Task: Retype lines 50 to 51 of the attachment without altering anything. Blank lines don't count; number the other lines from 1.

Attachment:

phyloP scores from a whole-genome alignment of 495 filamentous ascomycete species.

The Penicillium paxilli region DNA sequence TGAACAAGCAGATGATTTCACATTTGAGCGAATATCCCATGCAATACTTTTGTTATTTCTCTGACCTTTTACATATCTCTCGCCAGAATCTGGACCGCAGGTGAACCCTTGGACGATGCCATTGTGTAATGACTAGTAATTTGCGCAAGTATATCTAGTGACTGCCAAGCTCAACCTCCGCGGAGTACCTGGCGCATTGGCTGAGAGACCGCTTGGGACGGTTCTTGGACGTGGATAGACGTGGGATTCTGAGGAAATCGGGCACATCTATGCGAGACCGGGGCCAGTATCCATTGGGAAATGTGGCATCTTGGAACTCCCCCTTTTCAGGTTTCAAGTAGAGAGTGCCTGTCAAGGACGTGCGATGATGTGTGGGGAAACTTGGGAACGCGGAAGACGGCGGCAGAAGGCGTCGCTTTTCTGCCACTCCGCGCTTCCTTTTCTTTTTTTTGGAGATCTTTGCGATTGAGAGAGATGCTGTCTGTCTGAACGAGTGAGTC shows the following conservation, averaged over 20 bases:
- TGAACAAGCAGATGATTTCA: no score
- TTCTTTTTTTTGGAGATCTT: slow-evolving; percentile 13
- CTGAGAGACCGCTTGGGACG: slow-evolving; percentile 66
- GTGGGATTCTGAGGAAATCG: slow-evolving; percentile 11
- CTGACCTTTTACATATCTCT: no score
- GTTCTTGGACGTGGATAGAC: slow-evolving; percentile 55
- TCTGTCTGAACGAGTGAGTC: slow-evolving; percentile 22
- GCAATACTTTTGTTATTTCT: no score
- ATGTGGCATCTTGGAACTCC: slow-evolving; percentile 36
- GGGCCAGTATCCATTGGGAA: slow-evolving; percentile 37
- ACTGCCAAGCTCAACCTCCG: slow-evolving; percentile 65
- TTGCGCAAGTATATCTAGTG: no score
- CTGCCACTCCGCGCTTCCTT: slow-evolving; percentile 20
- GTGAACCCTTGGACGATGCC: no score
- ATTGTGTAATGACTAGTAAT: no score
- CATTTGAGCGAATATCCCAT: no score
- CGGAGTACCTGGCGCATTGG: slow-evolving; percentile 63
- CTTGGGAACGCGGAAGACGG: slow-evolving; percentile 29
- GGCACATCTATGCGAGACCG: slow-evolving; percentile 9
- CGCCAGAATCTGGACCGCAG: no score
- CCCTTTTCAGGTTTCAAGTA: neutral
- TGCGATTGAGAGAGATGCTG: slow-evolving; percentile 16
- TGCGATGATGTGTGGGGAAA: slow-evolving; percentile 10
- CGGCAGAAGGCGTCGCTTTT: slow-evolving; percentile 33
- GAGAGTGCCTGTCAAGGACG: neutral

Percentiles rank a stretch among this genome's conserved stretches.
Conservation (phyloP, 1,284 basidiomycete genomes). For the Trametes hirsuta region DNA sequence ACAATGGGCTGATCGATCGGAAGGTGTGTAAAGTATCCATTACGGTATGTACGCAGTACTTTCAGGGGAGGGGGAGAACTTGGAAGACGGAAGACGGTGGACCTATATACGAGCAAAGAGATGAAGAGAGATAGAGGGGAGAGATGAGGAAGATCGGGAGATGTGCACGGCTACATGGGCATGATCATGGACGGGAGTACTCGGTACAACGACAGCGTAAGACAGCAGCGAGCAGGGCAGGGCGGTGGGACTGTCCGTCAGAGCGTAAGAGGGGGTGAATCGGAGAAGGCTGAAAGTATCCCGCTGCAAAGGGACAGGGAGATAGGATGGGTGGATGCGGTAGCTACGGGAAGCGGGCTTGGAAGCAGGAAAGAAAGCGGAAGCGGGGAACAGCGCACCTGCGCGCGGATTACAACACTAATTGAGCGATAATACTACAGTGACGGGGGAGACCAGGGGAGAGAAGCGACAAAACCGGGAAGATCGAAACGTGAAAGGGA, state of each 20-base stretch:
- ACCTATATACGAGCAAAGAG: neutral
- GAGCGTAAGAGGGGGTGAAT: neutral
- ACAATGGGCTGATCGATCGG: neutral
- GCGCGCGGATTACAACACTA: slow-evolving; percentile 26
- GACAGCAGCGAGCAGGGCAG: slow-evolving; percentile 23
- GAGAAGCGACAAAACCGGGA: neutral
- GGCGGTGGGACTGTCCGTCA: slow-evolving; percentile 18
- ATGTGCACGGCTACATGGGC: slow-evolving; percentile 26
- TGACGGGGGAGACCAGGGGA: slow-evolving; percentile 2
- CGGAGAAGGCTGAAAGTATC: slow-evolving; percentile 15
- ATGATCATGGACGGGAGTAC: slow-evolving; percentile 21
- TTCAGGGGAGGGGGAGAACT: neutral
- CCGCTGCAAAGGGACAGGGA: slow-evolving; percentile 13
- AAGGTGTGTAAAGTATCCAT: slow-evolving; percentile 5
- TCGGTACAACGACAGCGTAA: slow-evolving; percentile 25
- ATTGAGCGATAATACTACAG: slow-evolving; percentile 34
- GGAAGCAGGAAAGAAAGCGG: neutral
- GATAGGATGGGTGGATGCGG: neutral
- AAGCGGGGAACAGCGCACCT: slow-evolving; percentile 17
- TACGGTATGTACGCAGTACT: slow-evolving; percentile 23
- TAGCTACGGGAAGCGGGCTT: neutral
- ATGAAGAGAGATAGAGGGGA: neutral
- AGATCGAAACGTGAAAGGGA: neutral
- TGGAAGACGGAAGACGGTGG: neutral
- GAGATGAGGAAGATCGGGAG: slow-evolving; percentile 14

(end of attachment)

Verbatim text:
- TAGCTACGGGAAGCGGGCTT: neutral
- ATGAAGAGAGATAGAGGGGA: neutral